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Celebrating the forthcoming release of the new book, The Storyteller, today is Day Two of the Book Giveaway! Each day for ten days (until October 7), I will post a question and response from the book’s Discussion Guide . Anyone who posts a response with h/her thoughts either on WordPress or Facebook (“Stories That Matter”) will be automatically entered to win a copy of the book when it is released! I will give away 3 copies.

Day’s 2 Question:

Cole says love is too soft a word, too overused. Do you agree?  Define love and discuss what it is capable of.

Discussion Guide

People describe love a million ways: Love changes lives. Love conquers all. Love defies all the odds. These are clichés I’ve grown up hearing all my life. As a little girl, I vividly remember planning my wedding. There’d be a white farmhouse with a porch swing or two, a bay window with a bench, and horses (Cole owns all of this; where was he all my life?!). A bushel of kids swinging from the branches of aged oak trees filled the days with laughter while heartfelt, fireside conversations fueled dreams by night. Real problems like night terrors, fear of intimacy, bills, and other annoying “real-life” concerns didn’t stand a chance; love moved mountains.

Age brings wisdom, perspective, and the understanding that dreams are not fairy tales. Also, love isn’t really a dream; it’s a conscious choice to commit to hard work, forever. Those nightmares kept me from dating until I was in college; fear of intimacy both cost me deeply treasured relationships and proved too massive a hurdle to overcome. While I wasn’t the only one who owned part of the responsibility for the relationship disintegration, the fear of not measuring up and of being inadequate contributed to real, lasting heartbreak. There are “love scenes” in a couple of my books not for gratuitous reasons but because I am intimately aware that in order to really heal from sexual abuse, coming to peace with, confronting and learning to trust intimacy is a must. In other, age taught me that baggage is real and it can, does, and will attack Cupid.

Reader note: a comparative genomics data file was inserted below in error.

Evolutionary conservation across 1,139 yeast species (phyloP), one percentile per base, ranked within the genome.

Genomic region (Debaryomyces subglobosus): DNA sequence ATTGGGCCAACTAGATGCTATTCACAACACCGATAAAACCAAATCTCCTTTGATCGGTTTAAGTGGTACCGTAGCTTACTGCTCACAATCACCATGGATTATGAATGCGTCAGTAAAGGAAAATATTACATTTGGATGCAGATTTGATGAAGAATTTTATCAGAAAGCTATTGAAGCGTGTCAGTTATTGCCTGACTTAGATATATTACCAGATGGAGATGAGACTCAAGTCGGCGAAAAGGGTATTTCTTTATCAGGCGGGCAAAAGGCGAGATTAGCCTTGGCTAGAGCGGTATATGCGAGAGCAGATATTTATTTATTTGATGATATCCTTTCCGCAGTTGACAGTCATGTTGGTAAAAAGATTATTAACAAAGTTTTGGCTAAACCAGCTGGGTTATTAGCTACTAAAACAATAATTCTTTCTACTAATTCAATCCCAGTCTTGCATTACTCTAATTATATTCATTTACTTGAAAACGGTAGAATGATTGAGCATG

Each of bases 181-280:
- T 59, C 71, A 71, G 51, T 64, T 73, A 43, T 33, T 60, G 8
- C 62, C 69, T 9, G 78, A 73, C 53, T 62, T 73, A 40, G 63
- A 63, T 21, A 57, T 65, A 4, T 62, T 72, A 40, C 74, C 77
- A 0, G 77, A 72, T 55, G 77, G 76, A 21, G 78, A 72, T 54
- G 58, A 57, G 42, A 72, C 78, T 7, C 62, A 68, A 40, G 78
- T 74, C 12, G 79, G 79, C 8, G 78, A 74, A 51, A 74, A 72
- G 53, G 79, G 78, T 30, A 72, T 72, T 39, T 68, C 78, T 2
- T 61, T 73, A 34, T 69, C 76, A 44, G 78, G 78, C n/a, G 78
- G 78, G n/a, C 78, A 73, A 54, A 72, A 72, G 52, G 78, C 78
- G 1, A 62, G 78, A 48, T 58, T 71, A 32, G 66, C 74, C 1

Still, I have refused to give up on love. Part of this is because it’s not all fiction. I have experienced the out-of-this-world, shoot-for-the-stars, head-over-heels butterflies that make you think you’re flying. The feeling of confidence, respect and care that can be conveyed by a simple look is a heady, addictive wonder. Beyond infatuation or a “crush,” romantic love can uplift and inspire. When you love someone enough to trust them with something so precious and intimate as a kiss or a touch, magic can happen. I’ve felt it. So, because of this, I grew older, clinging to the idea that love was real.

Secretly, I hoped to find someone who wasn’t afraid of me or my past, someone who wouldn’t want anything except for me to be me. Secretly, I dreamed of finding someone who enjoyed my presence, who didn’t care that I was an inept social clown, or that weird things trigger debilitating memories, someone with whom I didn’t have to try. Secretly, I dreamed of a safe place to give full reign to the many, many sides of me I keep deliberately reigned in: the silly side who might throw a handful of flour at you just because, the slightly competitive side who won’t back down from a playfully issued challenge, the weird Tiffini who needs both the assurance of safety but who will also dance in freezing rain, ride practically wild horses barefoot and who has a secret wish to skydive. The Tiffini who shakes when she is scared, who sometimes can’t sleep because of what she might see in dreamland, who sometimes doesn’t understand sarcasm, who over analyzes everything, who can be irritatingly stubborn, and who harbors complicated self narratives that ultimately devalue important things (like herself). Creating heroes like Cole and Clayton Cunningham who didn’t flinch in the face of such baggage fed my belief in romantic love for a little too long.

In my life, though, romantic love hasn’t, and probably won’t, find a place. If romantic love were the only kind of love, then I would answer this question by asking if love was really true or if it were merely a fairy tale. Luckily, I’m not that cynical or skeptical. I believe romantic love exists — I’ve seen evidence of it within my family and, also, a couple years ago, I saw an article about a couple celebrating 82 years of marriage (Mr. Williams died this year in July; they were married for 83 years and he was 104 years old; his wife still lives; she is 102). 83 years is an entire lifetime. It’s an unfathomable; it’s longer than forever for a lot of people. So, I believe in romantic love, I just don’t believe in it for me. This is just fine, though, before it’s not the only kind of love.